Women’s choices suffer the illusion of freedom. In a nation like the Philippines where class and privilege can color any discourse, talking about consent - and agency, and empowerment - in relation to women’s bodies would require admission of harsh realities.
Despite the stereotype of the obnoxiously publicized relationship, I find that there are often more single people joking about their singleness on Valentine’s day than there are actual couples posting sickeningly cute selfies. Perhaps it’s just because I have more single friends than taken friends (which would probably say something deep about my subconscious if it were true, though I’m not entirely sure what that would be). It seems more likely to me, though, that singleness is one of those things that is an acceptable target for self deprecation.
I have a guilty aversion to news about climate change. Knowing that at least one species die every hour because of man-made destruction of natural habitats, or seeing the point-of-no-return-from-catastrophic-environmental-damage inch in closer and closer, is honestly really terrifying. And because positive news has become so rare, when the Paris Climate Agreement was announced, I hesitated to find out more. Something would go wrong here, my gut told me. Sure enough, the Philippine president did not disappoint my gut.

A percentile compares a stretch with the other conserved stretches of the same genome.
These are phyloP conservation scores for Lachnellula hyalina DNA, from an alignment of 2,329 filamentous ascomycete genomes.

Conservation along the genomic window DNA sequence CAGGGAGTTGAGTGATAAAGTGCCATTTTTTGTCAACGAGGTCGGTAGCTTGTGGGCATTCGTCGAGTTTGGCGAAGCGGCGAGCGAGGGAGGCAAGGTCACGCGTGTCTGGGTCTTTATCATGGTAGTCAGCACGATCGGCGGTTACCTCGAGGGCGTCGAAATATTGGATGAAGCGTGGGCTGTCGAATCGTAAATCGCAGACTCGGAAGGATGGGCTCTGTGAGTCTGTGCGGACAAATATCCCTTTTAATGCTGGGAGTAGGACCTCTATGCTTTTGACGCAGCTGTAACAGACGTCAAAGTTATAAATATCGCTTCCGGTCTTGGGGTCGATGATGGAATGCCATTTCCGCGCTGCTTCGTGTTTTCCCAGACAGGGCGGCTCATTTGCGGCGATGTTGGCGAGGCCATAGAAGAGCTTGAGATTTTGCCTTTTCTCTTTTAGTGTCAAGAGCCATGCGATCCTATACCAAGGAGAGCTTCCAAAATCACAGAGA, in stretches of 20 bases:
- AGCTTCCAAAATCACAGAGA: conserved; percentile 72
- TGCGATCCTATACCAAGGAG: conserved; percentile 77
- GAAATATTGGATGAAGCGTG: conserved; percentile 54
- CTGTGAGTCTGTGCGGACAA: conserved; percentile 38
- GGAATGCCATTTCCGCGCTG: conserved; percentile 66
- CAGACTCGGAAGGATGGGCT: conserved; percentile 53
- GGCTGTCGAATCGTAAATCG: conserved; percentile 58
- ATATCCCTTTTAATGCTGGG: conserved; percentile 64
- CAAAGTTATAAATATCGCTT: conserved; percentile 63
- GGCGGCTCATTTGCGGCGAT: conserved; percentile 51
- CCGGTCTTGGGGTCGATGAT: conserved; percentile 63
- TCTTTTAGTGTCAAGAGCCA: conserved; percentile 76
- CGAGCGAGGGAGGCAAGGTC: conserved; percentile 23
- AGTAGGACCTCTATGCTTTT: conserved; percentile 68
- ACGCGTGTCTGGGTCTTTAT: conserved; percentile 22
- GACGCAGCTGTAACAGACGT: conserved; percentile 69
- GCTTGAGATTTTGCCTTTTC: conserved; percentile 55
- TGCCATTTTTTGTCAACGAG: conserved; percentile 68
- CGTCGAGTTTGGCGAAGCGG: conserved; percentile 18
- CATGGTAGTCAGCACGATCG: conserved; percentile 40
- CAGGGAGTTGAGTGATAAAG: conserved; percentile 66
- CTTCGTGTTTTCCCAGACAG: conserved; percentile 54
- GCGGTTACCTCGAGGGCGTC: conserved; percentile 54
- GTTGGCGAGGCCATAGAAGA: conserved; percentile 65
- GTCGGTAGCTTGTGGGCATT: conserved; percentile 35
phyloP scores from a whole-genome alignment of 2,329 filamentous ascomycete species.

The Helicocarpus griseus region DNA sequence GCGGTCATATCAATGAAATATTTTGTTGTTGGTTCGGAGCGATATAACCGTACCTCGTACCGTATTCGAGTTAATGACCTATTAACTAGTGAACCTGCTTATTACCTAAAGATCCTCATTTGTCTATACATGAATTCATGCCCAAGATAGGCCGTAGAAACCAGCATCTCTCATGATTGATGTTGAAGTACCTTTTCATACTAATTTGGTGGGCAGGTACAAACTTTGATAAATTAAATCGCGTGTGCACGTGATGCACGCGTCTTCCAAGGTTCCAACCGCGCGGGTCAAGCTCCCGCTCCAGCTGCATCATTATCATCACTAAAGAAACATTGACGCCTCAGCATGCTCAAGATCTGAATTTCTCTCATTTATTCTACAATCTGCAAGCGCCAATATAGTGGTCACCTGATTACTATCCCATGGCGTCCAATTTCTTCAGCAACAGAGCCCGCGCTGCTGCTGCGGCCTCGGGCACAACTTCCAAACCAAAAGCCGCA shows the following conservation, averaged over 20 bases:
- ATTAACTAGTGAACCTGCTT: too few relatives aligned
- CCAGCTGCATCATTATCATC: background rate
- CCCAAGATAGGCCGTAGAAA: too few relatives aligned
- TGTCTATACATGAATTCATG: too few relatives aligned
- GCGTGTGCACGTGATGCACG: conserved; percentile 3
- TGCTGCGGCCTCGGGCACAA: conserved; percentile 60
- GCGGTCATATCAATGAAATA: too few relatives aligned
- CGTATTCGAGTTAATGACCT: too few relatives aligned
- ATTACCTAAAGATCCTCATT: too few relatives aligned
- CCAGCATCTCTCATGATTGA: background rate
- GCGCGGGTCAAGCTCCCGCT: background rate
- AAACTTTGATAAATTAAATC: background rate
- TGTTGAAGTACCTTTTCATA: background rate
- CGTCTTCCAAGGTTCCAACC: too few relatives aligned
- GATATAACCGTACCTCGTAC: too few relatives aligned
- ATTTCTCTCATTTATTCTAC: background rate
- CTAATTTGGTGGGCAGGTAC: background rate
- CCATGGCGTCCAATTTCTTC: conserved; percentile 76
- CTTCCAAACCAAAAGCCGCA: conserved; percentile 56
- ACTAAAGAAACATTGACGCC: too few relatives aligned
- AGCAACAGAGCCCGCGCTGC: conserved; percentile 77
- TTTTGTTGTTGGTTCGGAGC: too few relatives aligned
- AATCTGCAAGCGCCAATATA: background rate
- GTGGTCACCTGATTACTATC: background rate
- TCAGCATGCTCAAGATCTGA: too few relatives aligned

When we meet our friends in real life, we get to find out about the rest of the story. We get to know the sad, dark parts that nobody would consider posting about. We learn how they see what’s going on in their lives, rather than what they’d like others to see. But when we add people we don’t really know, or when we fall out of touch with real-life friends everywhere except on Facebook, the reverse happens. No longer do we have context through which to view the stories they present. But the feed scrolls on, and they keep on posting. Over time, we end up remembering the lives of our “friends” as being uniformly happy.
I have spent far more time than perhaps is healthy trawling through UP’s secondhand bookshops. These places peddle plays, folklore, short stories, novels, and other weird and wonderful permutations of the written word. Nothing in their collections, from postwar dramas to self-published poetry, slim essay collections to tomes of theater history, is quite like anything else. They are manned by nigh-omniscient booksellers, who know everything about every part of their collection and snicker ominously when you decide on a purchase. The shops are, as a rule, cramped, musty, and impossible to fully explore in a single visit.
Eduardo Viveiros de Castro mourns in anger. None of his colleagues died in the September 2018 fire that destroyed the National Museum of Brazil, where he worked as a professor. The worst physical injury it caused was to burn the hand of a fireman who was attempting to save a skull from the flames. It was the remains of a woman who died about twelve thousand years ago, one of the first immigrants to Latin America. The researchers had nicknamed her Luzia.
Opisyal na lingguhang pahayagan ng mga mag-aaral ng Unibersidad ng Pilipinas-Diliman